Big goals and small, productive steps are not mutually exclusive. You need both. Here’s why.

Whether you’re starting your very first business, a new venture or your business is in growth mode, setting goals is fundamental to your overall success—and the success of those around you!

Goals are bigger-picture objectives that, when achieved, can take the company to new heights or lead an individual to a title promotion or pay raise. Every company—no matter how big or small—needs to have goals. And each person within that company should have their own set of goals.

I’ve certainly learned the importance of goals throughout my 36-year career as an entrepreneur and business leader. Setting and attaining achievable goals helped scale my business from a single storefront in New York into an international conglomerate of successful business-to-business franchise systems spanning more than 60 countries.

In general, business people and professionals understand the necessity of goals, but a common struggle that many often face is structuring and prioritizing their goals in a way that makes them attainable. Some make their goals too broad and fall short of defining specifics—we’ve all heard the saying, “A goal without a plan is just a wish.” Others get stuck in the monotony of to-do lists and lose sight of their overarching aim.

I’ve often heard business leaders debate which is more important: the big goals or the smaller steps that are meant to help them reach the big goals. Essentially, which is going to move the needle more in making their business successful?

The truth is, they are not mutually exclusive, one or the other. You need both. Here’s why.


A key difference between an attainable goal and an unattainable one is structure.

An attainable goal is specific, measurable, realistic, and has a timeframe. It can easily be broken down into smaller, achievable tasks. If a goal is too broad or too big or lacks intention or purpose, it can become unclear, defeating, and unattainable.

No matter what the goal is, it’s important to understand that there are strategies and tactics that must be defined and executed in order to make that goal attainable. This is where to-do lists can be utilized as a tool and have tremendous value.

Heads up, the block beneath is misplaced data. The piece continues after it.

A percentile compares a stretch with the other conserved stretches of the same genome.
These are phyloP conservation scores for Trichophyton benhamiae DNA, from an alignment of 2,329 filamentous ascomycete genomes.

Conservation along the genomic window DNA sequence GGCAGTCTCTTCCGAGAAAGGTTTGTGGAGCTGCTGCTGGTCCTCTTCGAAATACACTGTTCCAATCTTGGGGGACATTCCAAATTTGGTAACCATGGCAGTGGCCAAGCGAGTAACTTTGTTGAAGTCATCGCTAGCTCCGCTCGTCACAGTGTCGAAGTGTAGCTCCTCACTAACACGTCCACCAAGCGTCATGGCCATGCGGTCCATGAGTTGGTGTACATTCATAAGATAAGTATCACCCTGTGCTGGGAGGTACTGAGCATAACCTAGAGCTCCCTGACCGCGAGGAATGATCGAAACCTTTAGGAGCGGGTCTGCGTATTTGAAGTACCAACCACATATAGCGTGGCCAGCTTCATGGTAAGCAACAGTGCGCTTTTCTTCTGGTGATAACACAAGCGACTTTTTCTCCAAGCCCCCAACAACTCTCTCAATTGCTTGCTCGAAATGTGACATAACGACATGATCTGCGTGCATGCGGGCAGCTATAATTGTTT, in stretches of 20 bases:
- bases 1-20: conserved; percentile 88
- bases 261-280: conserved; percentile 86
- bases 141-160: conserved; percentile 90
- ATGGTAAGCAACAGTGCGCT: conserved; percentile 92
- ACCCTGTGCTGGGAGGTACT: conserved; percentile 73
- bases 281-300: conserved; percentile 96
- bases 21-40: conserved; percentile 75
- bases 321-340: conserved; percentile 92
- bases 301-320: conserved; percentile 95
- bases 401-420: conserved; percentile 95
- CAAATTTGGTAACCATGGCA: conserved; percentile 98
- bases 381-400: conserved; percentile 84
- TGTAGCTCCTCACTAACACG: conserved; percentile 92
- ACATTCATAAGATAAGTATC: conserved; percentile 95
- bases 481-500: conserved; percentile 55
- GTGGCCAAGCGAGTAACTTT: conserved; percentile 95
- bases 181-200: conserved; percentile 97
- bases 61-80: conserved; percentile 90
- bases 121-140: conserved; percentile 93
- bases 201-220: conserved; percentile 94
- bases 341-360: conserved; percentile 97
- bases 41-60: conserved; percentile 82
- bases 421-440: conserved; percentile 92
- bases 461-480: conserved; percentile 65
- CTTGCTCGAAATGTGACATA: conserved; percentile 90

A to-do list is something simple that you can keep in front of you day to day to make sure you’re prioritizing tasks and executing what needs to be done while keeping your greater goal top of mind.

That being said, you don’t want to get so caught up with checking off to-do list items that you lose sight of the larger or more long-term goals you want to achieve. There will always be daily tasks to keep you busy, but it’s important to prioritize which tasks will help you achieve your larger goals.


While having attainable goals is great for business, you don’t want to set too many at one time.

Three primary goals per year are good, along with two to three lead measures for each. Lead measures are an integral building block of an attainable goal; they are the high-level actionable items you do each day or week that will lead to the accomplishment of the goal.

To put it simply, to-do lists are smaller tasks that help you achieve your lead measures (similar to tactics), while the lead measures are the more important action items that will help you achieve your goals (similar to strategies).


Goals help teams and employees focus on accomplishing the milestones that the business wants to achieve.

I have seen that a combination of long- and short-term goals often produces the biggest boosts in motivation and performance. At United Franchise Group, our company objectives are always the same: franchisee success, company revenue, and profit. We define our corporate goals around these each year, and every employee’s individual set of goals supports them, whether directly or indirectly.

Each leader, manager, and employee must have their own achievement goals as well. Midstream (what I usually call half-time), we look at how the employee is meeting their goals.

If an employee is greatly exceeding their goals, then we have the confidence to adjust them up—essentially setting the next bar higher for them. If an employee is doing well but struggling, then we may adjust some of their goals so that the most important ones are attainable and will lead them to success.


Being focused on goals is extremely important, but we must remember that we’re not hamsters on a wheel—we’re humans.

It’s important to acknowledge the hard work and successes that our teams and employees have achieved because it gives a sense of perspective and appreciation, and motivates them to achieve their next goal.

At my company, for example, we have a year-end sales meeting during which we train and update our salespeople. But it’s not all training and learning; we make sure that there’s time built in for camaraderie and having fun. Better yet, there’s an awards ceremony to recognize the great accomplishments that have been achieved in the past year. We present trips, watches, and gift certificates to all the winners—not only to commemorate their success but to encourage their peers to aim for achieving their own goals.

As you and your team establish to-do lists and set attainable goals while you are building your business, never forget to celebrate everyone’s achievements along the way, including your own!